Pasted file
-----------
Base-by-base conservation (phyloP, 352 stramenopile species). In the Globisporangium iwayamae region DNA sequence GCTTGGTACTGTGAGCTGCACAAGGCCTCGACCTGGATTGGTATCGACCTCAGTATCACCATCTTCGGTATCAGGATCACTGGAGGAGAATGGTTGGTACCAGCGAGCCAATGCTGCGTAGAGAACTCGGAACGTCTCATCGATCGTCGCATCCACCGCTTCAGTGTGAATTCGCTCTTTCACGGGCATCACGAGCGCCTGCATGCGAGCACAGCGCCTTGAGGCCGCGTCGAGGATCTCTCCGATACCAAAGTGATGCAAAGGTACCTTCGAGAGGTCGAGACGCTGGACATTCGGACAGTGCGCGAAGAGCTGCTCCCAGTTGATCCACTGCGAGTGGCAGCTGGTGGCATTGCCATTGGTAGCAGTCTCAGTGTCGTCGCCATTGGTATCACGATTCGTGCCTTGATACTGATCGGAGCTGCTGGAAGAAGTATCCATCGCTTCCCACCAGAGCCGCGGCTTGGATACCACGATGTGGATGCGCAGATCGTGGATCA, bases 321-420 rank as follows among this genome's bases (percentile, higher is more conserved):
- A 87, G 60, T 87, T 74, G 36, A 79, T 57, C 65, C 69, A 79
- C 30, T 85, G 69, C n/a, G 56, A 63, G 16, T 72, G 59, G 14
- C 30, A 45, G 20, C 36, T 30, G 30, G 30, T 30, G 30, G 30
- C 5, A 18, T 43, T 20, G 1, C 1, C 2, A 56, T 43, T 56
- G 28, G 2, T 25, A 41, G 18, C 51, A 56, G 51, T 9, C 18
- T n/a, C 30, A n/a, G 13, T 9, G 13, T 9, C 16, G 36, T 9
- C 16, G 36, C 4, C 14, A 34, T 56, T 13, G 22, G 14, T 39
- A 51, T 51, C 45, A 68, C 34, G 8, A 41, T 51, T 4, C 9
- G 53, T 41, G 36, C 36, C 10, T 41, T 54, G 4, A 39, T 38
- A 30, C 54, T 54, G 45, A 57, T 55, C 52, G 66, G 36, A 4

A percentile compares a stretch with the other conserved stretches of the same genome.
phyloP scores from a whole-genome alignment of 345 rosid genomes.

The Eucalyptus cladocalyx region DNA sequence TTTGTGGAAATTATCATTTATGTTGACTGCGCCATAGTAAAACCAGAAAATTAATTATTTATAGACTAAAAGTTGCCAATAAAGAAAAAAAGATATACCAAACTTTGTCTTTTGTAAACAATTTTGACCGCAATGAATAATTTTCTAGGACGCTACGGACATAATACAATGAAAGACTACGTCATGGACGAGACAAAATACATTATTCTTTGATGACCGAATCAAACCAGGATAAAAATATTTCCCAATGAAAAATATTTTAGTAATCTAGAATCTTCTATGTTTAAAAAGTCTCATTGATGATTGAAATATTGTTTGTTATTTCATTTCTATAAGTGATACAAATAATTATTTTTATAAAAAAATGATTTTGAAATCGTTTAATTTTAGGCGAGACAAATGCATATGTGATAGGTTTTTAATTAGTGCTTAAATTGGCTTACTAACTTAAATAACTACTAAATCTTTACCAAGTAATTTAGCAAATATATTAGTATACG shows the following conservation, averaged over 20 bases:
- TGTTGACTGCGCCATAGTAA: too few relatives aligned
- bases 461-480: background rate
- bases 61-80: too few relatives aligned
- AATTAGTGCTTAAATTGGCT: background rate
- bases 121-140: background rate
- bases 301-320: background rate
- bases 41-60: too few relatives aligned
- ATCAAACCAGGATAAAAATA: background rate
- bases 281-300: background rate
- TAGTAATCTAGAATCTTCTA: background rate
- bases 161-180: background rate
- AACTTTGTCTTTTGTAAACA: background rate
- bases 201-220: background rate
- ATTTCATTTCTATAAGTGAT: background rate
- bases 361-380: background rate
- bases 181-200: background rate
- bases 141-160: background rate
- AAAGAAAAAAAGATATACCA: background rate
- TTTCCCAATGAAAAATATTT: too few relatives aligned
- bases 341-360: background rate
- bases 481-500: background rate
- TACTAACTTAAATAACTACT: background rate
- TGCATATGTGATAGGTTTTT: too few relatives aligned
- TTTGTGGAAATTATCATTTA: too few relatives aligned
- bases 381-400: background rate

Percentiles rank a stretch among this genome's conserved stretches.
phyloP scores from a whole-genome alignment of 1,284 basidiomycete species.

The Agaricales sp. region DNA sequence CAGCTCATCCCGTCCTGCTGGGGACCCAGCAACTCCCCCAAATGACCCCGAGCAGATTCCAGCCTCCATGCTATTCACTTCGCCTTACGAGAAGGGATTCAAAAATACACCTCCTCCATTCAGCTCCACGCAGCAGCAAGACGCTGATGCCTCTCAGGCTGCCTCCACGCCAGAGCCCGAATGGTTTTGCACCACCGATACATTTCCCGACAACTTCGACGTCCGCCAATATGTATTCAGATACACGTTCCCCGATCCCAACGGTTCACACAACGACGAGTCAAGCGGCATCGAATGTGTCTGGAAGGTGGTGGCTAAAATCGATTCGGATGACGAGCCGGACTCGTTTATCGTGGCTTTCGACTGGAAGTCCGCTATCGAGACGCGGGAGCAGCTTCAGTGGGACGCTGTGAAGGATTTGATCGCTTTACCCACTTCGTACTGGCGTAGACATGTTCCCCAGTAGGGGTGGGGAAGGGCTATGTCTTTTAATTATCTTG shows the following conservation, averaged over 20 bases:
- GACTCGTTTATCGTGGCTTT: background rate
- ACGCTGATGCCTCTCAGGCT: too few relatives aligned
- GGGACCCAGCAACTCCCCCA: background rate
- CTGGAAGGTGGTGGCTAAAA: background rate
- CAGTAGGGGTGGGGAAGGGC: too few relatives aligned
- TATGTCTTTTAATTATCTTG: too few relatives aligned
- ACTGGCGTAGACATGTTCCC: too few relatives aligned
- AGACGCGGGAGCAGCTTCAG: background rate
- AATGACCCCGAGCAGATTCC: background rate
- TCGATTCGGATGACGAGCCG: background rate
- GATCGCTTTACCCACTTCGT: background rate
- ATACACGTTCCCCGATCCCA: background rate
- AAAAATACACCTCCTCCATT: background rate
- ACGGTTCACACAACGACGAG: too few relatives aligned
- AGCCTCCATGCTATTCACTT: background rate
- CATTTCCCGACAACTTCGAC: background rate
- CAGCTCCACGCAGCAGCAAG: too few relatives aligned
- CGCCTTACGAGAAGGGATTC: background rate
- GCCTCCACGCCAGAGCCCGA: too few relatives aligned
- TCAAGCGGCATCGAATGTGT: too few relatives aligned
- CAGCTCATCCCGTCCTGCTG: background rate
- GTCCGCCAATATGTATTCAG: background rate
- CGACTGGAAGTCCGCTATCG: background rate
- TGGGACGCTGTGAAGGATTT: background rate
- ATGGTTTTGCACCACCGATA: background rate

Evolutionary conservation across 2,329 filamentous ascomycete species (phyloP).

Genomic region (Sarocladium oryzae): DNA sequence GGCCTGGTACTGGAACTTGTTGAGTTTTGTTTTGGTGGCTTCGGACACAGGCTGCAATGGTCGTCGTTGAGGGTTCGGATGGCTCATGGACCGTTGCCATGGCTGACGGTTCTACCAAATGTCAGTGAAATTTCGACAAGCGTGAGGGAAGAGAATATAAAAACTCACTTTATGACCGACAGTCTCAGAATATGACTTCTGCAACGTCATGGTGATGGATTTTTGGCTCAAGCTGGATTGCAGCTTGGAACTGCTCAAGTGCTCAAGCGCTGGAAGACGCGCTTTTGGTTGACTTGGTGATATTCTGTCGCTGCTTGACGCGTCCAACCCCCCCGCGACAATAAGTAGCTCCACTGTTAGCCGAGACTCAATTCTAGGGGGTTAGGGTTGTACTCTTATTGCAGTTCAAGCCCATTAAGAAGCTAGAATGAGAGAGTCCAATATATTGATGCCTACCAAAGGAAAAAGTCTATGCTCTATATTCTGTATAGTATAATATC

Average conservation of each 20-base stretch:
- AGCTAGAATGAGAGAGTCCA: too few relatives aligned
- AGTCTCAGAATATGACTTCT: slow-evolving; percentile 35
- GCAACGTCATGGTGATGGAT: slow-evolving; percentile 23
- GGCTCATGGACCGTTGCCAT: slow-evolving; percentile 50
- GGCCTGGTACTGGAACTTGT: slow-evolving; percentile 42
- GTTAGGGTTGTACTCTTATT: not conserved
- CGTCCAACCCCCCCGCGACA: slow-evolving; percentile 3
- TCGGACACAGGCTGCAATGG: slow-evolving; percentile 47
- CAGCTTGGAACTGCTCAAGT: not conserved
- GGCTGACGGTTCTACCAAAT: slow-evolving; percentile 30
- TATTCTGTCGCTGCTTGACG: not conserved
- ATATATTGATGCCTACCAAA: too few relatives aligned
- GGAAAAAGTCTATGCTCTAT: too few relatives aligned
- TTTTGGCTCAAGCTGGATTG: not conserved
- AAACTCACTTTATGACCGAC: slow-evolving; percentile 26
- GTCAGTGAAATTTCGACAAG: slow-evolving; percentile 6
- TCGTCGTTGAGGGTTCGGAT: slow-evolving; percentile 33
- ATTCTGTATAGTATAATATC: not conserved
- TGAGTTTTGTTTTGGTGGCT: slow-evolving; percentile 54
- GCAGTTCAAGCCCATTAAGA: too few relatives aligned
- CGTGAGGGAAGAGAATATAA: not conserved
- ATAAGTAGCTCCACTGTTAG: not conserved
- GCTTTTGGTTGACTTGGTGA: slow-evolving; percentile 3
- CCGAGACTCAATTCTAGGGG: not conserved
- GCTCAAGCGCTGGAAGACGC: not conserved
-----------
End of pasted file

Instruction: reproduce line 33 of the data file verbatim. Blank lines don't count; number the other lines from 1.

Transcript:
- TTTCCCAATGAAAAATATTT: too few relatives aligned